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Long-Term Fundamentals of Tesla Motors (TSLA)

Discussion in 'TSLA Investor Discussions' started by Robert.Boston, Feb 24, 2013.

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  1. wdolson

    wdolson Supporting Member

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    It depends on how much charging they have. Some service centers have superchargers, and the service centers do have several AC chargers, but a service center without charging available to the public probably doesn't have a major electrical installation.
     
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  2. gnuarm

    gnuarm Model X 100 with 72 kW chargers

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    My house has 50 kW service. I don't see how a couple of 144 kW Superchargers are going to make much difference in a business electric service. Certainly destination chargers won't. They have them at many businesses like hotels and restaurants.

    Or are you talking about a full bank of Superchargers? They don't have that at the service centers I've seen. They put them somewhere else.
     
  3. wdolson

    wdolson Supporting Member

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    I haven't seen it, but I thought some service centers also had supercharger installations.
     
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  4. woof

    woof Fluffy Member

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    Dedham MA has a Tesla showroom and 6 super charger stalls.
     
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  5. mspohr

    mspohr Well-Known Member

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    Rocklin, California service center has 13 Super Chargers (and solar canopies)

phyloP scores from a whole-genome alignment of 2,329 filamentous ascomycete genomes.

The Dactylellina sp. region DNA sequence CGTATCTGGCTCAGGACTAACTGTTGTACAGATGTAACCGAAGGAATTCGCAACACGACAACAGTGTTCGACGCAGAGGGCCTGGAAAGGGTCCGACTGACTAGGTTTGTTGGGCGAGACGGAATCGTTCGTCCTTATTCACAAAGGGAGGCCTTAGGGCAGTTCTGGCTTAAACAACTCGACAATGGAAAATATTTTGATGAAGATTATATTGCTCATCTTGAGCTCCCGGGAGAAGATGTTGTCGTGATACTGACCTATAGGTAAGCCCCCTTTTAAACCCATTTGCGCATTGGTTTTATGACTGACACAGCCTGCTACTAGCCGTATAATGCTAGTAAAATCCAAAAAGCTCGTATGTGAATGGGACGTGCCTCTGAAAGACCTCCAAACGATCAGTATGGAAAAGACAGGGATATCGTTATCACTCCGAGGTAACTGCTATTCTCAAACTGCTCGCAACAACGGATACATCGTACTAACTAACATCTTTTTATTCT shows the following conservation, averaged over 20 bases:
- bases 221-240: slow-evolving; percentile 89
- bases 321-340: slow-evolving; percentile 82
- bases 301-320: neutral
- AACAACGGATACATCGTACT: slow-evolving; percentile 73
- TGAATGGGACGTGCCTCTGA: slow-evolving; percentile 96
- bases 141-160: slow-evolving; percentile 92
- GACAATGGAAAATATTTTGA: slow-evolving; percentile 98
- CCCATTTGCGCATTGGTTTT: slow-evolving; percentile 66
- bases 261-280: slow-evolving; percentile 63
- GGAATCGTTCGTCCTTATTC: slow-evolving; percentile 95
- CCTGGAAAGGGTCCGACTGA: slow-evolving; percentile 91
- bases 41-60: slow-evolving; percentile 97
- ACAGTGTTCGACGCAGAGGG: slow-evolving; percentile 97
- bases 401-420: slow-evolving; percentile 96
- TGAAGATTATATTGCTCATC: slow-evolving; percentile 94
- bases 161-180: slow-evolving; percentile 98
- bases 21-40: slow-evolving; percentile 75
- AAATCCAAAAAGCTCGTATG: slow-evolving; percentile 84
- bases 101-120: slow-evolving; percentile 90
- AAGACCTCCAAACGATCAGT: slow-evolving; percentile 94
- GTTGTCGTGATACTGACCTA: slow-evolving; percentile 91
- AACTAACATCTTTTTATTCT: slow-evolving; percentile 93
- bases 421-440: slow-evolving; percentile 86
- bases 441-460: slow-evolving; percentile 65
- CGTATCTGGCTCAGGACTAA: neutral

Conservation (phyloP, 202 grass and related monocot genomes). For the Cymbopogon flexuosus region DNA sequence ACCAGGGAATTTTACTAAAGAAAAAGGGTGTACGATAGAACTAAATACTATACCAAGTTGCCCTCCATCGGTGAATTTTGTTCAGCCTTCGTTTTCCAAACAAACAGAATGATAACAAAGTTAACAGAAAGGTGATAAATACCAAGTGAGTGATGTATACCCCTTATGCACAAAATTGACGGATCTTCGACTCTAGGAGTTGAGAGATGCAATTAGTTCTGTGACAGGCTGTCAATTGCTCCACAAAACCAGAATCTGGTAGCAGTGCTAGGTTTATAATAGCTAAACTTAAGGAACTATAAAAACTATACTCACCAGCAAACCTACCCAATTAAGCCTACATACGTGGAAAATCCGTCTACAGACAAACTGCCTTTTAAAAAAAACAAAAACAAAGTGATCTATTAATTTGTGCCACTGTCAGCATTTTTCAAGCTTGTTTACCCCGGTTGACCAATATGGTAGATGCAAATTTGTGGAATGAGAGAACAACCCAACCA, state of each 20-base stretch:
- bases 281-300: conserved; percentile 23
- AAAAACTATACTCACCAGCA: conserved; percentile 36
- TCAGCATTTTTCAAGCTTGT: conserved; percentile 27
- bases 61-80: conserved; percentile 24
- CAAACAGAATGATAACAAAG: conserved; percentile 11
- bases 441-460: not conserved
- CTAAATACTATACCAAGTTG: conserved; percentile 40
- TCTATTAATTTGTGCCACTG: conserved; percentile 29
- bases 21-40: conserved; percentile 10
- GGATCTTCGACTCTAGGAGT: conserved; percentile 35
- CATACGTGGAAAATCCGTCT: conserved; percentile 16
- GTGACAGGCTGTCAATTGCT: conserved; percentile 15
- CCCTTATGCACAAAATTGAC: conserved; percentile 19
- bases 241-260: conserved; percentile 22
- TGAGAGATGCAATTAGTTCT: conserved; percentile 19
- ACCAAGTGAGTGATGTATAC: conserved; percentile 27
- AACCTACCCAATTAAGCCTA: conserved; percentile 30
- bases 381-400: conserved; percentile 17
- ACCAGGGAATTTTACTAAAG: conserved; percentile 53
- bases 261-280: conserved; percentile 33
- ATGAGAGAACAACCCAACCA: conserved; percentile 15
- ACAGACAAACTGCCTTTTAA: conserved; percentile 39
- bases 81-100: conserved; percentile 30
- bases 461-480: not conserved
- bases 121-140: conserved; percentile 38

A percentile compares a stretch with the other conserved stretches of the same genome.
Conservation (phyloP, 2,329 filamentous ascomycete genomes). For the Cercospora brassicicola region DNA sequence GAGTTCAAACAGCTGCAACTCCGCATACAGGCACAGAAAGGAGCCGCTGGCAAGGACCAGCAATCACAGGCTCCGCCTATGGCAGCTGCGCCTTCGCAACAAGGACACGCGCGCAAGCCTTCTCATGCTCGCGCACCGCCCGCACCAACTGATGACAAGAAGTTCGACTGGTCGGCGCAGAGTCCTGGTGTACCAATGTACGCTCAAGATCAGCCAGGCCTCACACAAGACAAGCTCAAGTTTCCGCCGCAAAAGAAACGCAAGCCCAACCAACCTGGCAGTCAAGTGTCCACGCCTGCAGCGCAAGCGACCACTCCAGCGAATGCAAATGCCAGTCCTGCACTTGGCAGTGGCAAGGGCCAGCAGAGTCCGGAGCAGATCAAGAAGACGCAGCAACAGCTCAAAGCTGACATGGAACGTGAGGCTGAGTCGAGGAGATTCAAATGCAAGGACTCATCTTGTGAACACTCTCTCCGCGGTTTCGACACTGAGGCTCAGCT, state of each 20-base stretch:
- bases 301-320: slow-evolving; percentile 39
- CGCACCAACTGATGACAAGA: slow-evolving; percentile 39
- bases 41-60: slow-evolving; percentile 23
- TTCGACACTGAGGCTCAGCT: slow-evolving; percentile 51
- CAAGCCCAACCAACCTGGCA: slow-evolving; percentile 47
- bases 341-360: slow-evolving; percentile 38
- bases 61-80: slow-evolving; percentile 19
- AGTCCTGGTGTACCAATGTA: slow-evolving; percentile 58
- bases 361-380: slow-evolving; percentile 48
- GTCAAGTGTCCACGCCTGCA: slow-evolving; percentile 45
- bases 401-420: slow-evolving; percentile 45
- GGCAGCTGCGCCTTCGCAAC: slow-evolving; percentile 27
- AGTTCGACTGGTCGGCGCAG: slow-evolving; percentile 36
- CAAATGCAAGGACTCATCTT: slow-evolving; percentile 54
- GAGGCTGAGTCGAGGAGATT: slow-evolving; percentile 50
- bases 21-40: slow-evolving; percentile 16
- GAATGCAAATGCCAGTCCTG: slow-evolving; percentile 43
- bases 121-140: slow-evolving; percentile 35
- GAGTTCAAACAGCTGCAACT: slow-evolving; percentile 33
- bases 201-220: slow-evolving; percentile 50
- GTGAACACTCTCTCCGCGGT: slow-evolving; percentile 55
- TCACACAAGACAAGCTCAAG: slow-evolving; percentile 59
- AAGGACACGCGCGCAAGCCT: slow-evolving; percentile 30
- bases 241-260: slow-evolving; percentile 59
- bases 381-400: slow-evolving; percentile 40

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  6. neroden

    neroden Model S Owner and Frustrated Tesla Fan

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    Where I live, 96 kW (400 A 240 V) peak is the limit before they start requiring you to get three-phase service. It's a step change in electrical service levels.

    Now do you get it? One 50 kW charger wouldn't affect much, but two 144 kW chargers means a whole new three-phase service.

    Obviously if Tesla uses Powerpacks to buffer the battery power draw at the Supercharger, and the charger wasn't being used 24-7, they wouldn't actually need this service level from the grid. But batteries are expensive and I think they're getting the grid upgrades in most places.
     
  7. tander

    tander Active Member

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    So there's cars, semi trucks and pickups, solar shingles, energy storage, self driving cars, and the tunneling thing. In 5-10 years, what will be the "new" things they get into? Off grid real estate communities, solar powered carbon/polution removal/h20 harvesting, aviation and maritime stuff, mars rovers?
     
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  8. Ben D

    Ben D Member

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    I have searched this thread for the term "Maxwell". I did not come up with any posts, so here's one that speaks to the long term fundamentals of Tesla. The acquisition of Maxwell Technologies by Tesla has been a masterstroke, a coup they have undertaken right from under the noses of "big auto". I attach a paper on the Maxwell technology that says to me: